Chatham-Kent Crime Stoppers has launched a recruitment campaign to find new volunteers to join its Board of Directors.
The Board currently consists of President Angie Shreve, Vice-President Aaron Hurst, Program Coordinator Erica McIntosh and five other directors, who oversee the business functions of the Chatham-Kent Crime Stoppers, a non-profit registered organization.
The Board meets on the third Thursday of the month from September to June at the Chatham-Kent Police headquarters.
“It’s not a Board where you have to tie up a lot of hours in a week,” McIntosh said. “It’s only a few hours a month.”
Directors sit on various committees as they are involved in fundraising and decide reward amounts for successful tips from the public that lead to an arrest or a criminal case being solved.
Fundraising is vital for the directors as Chatham-Kent Crime Stoppers does not receive government funding, relying solely on individual and corporate donations to raise money to pay tipsters.
The Board is looking to add at least five new volunteer members who will hopefully be in place by Crime Stoppers Awareness Month in January.
“We are finding ourselves at a point where more board members would be very welcome,” Shreve said. “Through changes in jobs and family moves, we have had to say goodbye to more board members than we’ve been able to recruit in the past year.”
The Board is looking for individuals who are passionate about the mission, vision and values of Crime Stoppers and have experience in organizational development, fundraising, donor relations and social media skills.
Successful candidates must pass a Police Criminal Records Check at their own expense, fit into a positive working relationship with other Board members, dedicate time to their assigned committee and be able to represent Crime Stoppers at community events and fundraisers.
“I joined Chatham-Kent Crime Stoppers six years ago and find this is a very rewarding way to give volunteer hours to our community,” Shreve said. “I believe the partnership of residents, police and media is second to none to provide an anonymous venue to fight crime.”
“Tipsters don’t always expect to receive a cash reward because some feel speaking up is the right thing to do,” he said.
Vicki Gough, a local veteran journalist from Ridgetown, has been on the Board for 23 years.
“I can say it has been very rewarding,” Gough said. “You get to meet the public at different events, and you can offer great value to the program.”
“I have never looked back since joining the board,” she said.
Hurst has been a Board member since he was 16 years old as he is already in his 14th year with Crime Stoppers.
“As the Vice President, being a board member holds a great personal significance for me for several reasons,” stated Hurst. “Volunteering with Crime Stoppers provides me with an avenue to contribute to a cause I truly care about, helping to positively impact individuals, communities and the residents of Chatham-Kent.”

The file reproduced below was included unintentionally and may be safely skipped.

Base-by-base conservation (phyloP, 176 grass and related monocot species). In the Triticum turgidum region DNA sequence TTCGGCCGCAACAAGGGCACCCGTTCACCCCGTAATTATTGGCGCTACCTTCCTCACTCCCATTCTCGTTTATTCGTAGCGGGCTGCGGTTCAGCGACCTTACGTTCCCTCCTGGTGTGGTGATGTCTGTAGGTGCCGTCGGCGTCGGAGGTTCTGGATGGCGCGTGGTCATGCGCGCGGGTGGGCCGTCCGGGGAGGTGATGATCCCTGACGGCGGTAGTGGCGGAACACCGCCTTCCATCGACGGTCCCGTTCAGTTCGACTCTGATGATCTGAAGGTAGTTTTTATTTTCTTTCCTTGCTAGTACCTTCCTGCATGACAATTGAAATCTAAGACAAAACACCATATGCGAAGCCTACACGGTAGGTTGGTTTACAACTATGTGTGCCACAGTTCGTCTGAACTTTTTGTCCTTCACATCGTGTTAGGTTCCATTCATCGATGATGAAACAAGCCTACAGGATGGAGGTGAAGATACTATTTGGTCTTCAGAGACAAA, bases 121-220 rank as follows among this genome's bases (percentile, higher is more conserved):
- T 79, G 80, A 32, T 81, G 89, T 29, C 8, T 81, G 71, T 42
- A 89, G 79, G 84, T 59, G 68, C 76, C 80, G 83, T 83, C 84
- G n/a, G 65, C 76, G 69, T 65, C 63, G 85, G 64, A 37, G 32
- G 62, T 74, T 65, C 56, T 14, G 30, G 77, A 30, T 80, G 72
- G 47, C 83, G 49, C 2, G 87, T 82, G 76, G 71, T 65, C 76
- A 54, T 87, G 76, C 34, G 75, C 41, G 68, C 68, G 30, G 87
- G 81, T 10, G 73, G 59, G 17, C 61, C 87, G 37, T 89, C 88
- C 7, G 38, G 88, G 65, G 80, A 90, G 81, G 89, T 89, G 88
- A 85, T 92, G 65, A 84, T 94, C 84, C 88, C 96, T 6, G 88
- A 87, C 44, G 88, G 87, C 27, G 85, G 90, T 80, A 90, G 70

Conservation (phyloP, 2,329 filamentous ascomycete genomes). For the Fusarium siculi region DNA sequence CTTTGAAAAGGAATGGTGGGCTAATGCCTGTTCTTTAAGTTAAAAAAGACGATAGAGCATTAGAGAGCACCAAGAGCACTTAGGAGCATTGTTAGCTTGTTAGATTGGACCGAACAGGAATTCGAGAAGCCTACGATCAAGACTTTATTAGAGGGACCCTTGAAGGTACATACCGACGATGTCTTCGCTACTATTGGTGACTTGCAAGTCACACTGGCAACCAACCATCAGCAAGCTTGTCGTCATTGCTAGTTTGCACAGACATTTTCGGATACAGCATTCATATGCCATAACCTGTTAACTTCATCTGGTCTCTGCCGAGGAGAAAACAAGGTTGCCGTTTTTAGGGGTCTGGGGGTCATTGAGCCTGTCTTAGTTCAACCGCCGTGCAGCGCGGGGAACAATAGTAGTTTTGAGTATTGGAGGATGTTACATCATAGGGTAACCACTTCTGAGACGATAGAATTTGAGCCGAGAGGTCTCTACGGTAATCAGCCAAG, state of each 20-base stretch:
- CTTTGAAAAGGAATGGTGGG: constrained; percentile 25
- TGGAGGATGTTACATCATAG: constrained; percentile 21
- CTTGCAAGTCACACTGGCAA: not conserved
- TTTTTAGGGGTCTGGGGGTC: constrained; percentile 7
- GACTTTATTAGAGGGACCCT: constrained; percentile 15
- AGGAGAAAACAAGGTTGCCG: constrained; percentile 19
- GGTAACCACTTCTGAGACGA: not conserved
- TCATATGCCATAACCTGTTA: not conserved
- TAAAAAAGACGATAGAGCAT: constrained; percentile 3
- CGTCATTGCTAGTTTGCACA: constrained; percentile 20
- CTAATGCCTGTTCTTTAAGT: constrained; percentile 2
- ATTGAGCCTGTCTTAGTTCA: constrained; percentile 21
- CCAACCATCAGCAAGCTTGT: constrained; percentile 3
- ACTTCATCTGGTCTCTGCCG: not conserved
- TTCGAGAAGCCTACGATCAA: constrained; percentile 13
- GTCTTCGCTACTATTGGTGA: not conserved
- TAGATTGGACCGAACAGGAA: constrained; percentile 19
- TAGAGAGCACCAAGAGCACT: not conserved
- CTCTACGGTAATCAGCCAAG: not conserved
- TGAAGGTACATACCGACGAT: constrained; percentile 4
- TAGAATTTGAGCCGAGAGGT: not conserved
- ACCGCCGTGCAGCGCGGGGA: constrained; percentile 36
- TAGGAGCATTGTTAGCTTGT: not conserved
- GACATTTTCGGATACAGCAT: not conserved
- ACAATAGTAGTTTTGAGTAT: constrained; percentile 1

“It allows me to actively contribute to making my community a safer place as I’ve seen first-hand how this community collaboration has helped Crime Stoppers reduce crime,” he said.
For more information on the Board and for a volunteer application form, visit www.crime-stoppers.on.ca
Crime Stoppers, which began in Albuquerque, N.M., in 1976, is a community-based partnership program where local police, citizens and media help fight crime by rewarding cash rewards to members of the public whose anonymous tips lead to the arrest or charges against criminal offenders.
Crime Stoppers guarantees the anonymity of tipsters, as their names are never used. People who provide tips are given a case number, and if a reward is granted, arrangements are made for a drop-off site with a board member, as the police are not involved in the process.
Chatham-Kent Crime Stoppers was launched in April 1987, and its first coordinator was Cst. Dennis Poole of the Chatham Police Service, who eventually became Chief of the Chatham-Kent Police. Poole started with a phone and a desk in a spare closet at police headquarters for a makeshift office. He recruited members of the public and established a relationship with local media, which included newspapers and radio stations running Crime Stoppers’ Crime of the Week articles seeking public assistance on particular unsolved crimes.
Tips from the public are welcome on any crime in Chatham-Kent. From its beginning in 1987 to the end of 2022, a total of 29,459 anonymous tips from the public were submitted to Chatham-Kent Crime Stoppers, leading to 7,656 arrests, 16,424 charges and clearing 11,230 cases.
A total of $103,896,346 drugs have been seized, along with $10,507,651 property being recovered for a total of $114,549,902.
In 2022, a total of 479 anonymous tips to Crime Stoppers led to 15 arrests, 41 charges and 109 cases cleared.
A total of $102,780 worth of drugs were seized, and $2,000 in property was recovered for a total of $104,782 in drugs and property seized.
Citizens can submit tips to help solve a crime by calling 1-800-222-TIPS or by email to email@example.com
You can also go to www.crime-stoppers.on.ca to get a report form or to Chatham-Kent Crime Stoppers’ Facebook page.
Visit the Crime Stoppers website, www.crime-stoppers.on.ca, to learn more about the program.
By Michael Bennett, Local Journalism Initiative Reporter
Original Published on Oct 16, 2023 at 13:44